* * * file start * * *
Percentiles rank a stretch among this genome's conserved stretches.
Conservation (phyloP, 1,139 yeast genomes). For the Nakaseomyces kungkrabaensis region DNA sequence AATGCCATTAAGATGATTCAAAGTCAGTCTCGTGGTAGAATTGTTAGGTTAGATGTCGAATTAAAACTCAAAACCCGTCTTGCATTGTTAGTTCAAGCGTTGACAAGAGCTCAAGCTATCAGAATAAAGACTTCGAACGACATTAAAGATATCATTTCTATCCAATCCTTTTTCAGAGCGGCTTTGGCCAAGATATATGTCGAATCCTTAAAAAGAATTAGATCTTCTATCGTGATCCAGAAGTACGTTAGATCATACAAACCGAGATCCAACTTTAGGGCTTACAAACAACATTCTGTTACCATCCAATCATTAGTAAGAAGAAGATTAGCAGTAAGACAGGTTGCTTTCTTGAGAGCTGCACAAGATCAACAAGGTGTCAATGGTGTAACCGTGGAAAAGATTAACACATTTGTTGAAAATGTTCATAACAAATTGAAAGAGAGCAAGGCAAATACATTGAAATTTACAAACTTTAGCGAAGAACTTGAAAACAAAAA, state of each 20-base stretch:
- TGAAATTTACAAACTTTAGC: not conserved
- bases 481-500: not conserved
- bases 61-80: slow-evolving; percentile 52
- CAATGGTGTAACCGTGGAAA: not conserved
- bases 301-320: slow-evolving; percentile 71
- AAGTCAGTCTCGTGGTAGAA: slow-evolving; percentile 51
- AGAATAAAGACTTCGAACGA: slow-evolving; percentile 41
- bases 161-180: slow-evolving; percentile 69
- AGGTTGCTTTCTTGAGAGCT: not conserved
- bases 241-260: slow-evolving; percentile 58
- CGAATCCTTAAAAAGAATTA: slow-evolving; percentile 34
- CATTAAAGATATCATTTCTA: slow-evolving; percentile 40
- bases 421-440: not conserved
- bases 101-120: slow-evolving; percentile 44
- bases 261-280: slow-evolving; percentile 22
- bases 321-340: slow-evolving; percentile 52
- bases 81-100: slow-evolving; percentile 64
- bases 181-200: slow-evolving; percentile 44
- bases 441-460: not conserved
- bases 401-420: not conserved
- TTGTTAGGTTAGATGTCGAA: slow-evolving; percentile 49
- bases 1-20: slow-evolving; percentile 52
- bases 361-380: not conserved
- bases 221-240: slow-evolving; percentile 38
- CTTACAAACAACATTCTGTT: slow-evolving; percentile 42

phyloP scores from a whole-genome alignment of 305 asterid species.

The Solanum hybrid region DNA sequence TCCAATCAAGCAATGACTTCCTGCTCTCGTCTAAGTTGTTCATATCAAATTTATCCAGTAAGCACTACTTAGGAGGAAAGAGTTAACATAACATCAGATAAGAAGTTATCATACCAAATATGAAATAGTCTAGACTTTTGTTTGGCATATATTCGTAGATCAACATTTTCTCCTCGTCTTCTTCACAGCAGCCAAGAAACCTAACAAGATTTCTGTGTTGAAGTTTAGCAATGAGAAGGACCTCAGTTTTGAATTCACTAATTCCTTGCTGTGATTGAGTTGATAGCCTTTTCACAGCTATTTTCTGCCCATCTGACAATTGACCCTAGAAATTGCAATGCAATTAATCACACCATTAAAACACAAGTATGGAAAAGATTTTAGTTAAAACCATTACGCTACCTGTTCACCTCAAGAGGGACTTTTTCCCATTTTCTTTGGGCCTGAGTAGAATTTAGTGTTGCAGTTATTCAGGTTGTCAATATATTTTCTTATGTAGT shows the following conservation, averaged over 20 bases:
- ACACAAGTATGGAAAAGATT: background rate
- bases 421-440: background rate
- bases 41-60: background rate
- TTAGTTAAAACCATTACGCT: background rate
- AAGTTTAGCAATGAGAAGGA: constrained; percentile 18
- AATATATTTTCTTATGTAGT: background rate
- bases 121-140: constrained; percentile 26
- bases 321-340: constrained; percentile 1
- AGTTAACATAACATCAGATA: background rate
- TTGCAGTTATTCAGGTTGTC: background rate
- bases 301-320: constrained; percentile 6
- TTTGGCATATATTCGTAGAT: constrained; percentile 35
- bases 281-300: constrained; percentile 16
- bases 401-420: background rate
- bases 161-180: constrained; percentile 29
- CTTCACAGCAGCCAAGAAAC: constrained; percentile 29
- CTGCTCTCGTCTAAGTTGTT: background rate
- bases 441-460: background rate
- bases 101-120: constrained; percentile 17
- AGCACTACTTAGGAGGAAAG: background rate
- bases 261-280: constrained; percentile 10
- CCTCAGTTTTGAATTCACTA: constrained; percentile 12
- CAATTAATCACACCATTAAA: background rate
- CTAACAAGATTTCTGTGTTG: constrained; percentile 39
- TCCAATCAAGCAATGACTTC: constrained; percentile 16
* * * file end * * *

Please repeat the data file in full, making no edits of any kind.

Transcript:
Percentiles rank a stretch among this genome's conserved stretches.
Conservation (phyloP, 1,139 yeast genomes). For the Nakaseomyces kungkrabaensis region DNA sequence AATGCCATTAAGATGATTCAAAGTCAGTCTCGTGGTAGAATTGTTAGGTTAGATGTCGAATTAAAACTCAAAACCCGTCTTGCATTGTTAGTTCAAGCGTTGACAAGAGCTCAAGCTATCAGAATAAAGACTTCGAACGACATTAAAGATATCATTTCTATCCAATCCTTTTTCAGAGCGGCTTTGGCCAAGATATATGTCGAATCCTTAAAAAGAATTAGATCTTCTATCGTGATCCAGAAGTACGTTAGATCATACAAACCGAGATCCAACTTTAGGGCTTACAAACAACATTCTGTTACCATCCAATCATTAGTAAGAAGAAGATTAGCAGTAAGACAGGTTGCTTTCTTGAGAGCTGCACAAGATCAACAAGGTGTCAATGGTGTAACCGTGGAAAAGATTAACACATTTGTTGAAAATGTTCATAACAAATTGAAAGAGAGCAAGGCAAATACATTGAAATTTACAAACTTTAGCGAAGAACTTGAAAACAAAAA, state of each 20-base stretch:
- TGAAATTTACAAACTTTAGC: not conserved
- bases 481-500: not conserved
- bases 61-80: slow-evolving; percentile 52
- CAATGGTGTAACCGTGGAAA: not conserved
- bases 301-320: slow-evolving; percentile 71
- AAGTCAGTCTCGTGGTAGAA: slow-evolving; percentile 51
- AGAATAAAGACTTCGAACGA: slow-evolving; percentile 41
- bases 161-180: slow-evolving; percentile 69
- AGGTTGCTTTCTTGAGAGCT: not conserved
- bases 241-260: slow-evolving; percentile 58
- CGAATCCTTAAAAAGAATTA: slow-evolving; percentile 34
- CATTAAAGATATCATTTCTA: slow-evolving; percentile 40
- bases 421-440: not conserved
- bases 101-120: slow-evolving; percentile 44
- bases 261-280: slow-evolving; percentile 22
- bases 321-340: slow-evolving; percentile 52
- bases 81-100: slow-evolving; percentile 64
- bases 181-200: slow-evolving; percentile 44
- bases 441-460: not conserved
- bases 401-420: not conserved
- TTGTTAGGTTAGATGTCGAA: slow-evolving; percentile 49
- bases 1-20: slow-evolving; percentile 52
- bases 361-380: not conserved
- bases 221-240: slow-evolving; percentile 38
- CTTACAAACAACATTCTGTT: slow-evolving; percentile 42

phyloP scores from a whole-genome alignment of 305 asterid species.

The Solanum hybrid region DNA sequence TCCAATCAAGCAATGACTTCCTGCTCTCGTCTAAGTTGTTCATATCAAATTTATCCAGTAAGCACTACTTAGGAGGAAAGAGTTAACATAACATCAGATAAGAAGTTATCATACCAAATATGAAATAGTCTAGACTTTTGTTTGGCATATATTCGTAGATCAACATTTTCTCCTCGTCTTCTTCACAGCAGCCAAGAAACCTAACAAGATTTCTGTGTTGAAGTTTAGCAATGAGAAGGACCTCAGTTTTGAATTCACTAATTCCTTGCTGTGATTGAGTTGATAGCCTTTTCACAGCTATTTTCTGCCCATCTGACAATTGACCCTAGAAATTGCAATGCAATTAATCACACCATTAAAACACAAGTATGGAAAAGATTTTAGTTAAAACCATTACGCTACCTGTTCACCTCAAGAGGGACTTTTTCCCATTTTCTTTGGGCCTGAGTAGAATTTAGTGTTGCAGTTATTCAGGTTGTCAATATATTTTCTTATGTAGT shows the following conservation, averaged over 20 bases:
- ACACAAGTATGGAAAAGATT: background rate
- bases 421-440: background rate
- bases 41-60: background rate
- TTAGTTAAAACCATTACGCT: background rate
- AAGTTTAGCAATGAGAAGGA: constrained; percentile 18
- AATATATTTTCTTATGTAGT: background rate
- bases 121-140: constrained; percentile 26
- bases 321-340: constrained; percentile 1
- AGTTAACATAACATCAGATA: background rate
- TTGCAGTTATTCAGGTTGTC: background rate
- bases 301-320: constrained; percentile 6
- TTTGGCATATATTCGTAGAT: constrained; percentile 35
- bases 281-300: constrained; percentile 16
- bases 401-420: background rate
- bases 161-180: constrained; percentile 29
- CTTCACAGCAGCCAAGAAAC: constrained; percentile 29
- CTGCTCTCGTCTAAGTTGTT: background rate
- bases 441-460: background rate
- bases 101-120: constrained; percentile 17
- AGCACTACTTAGGAGGAAAG: background rate
- bases 261-280: constrained; percentile 10
- CCTCAGTTTTGAATTCACTA: constrained; percentile 12
- CAATTAATCACACCATTAAA: background rate
- CTAACAAGATTTCTGTGTTG: constrained; percentile 39
- TCCAATCAAGCAATGACTTC: constrained; percentile 16